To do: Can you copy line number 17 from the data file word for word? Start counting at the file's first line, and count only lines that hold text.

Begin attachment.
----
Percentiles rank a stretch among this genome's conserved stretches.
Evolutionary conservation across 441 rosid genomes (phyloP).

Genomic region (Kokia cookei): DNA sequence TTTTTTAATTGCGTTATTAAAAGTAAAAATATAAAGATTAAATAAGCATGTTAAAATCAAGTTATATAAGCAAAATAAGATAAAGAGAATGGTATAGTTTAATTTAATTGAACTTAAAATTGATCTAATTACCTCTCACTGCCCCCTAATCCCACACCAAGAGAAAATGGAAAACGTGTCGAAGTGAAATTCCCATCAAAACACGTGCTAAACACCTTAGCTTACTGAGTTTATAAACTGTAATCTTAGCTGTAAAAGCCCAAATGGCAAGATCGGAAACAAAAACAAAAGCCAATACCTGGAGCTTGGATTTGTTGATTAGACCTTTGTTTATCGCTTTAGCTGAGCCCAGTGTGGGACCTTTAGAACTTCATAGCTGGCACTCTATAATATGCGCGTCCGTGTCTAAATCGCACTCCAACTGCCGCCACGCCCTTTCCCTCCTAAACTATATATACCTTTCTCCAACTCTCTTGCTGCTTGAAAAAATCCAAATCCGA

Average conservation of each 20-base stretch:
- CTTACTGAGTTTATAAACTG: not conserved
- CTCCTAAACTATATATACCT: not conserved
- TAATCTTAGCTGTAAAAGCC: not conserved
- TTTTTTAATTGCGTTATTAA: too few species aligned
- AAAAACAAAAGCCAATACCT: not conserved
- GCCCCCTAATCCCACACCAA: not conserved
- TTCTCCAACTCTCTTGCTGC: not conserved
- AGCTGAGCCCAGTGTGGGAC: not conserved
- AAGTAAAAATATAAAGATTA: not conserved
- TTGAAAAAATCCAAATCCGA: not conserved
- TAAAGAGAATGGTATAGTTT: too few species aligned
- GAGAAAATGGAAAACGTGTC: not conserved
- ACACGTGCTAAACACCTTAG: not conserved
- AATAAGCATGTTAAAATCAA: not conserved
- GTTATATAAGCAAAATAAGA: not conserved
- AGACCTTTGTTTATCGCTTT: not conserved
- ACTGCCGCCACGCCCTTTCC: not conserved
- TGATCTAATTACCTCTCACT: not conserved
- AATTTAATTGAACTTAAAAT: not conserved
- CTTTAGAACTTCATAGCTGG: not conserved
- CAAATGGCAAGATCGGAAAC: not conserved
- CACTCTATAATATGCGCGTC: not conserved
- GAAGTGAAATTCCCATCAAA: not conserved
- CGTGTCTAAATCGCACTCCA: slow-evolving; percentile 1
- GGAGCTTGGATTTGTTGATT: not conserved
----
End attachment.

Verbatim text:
- ACACGTGCTAAACACCTTAG: not conserved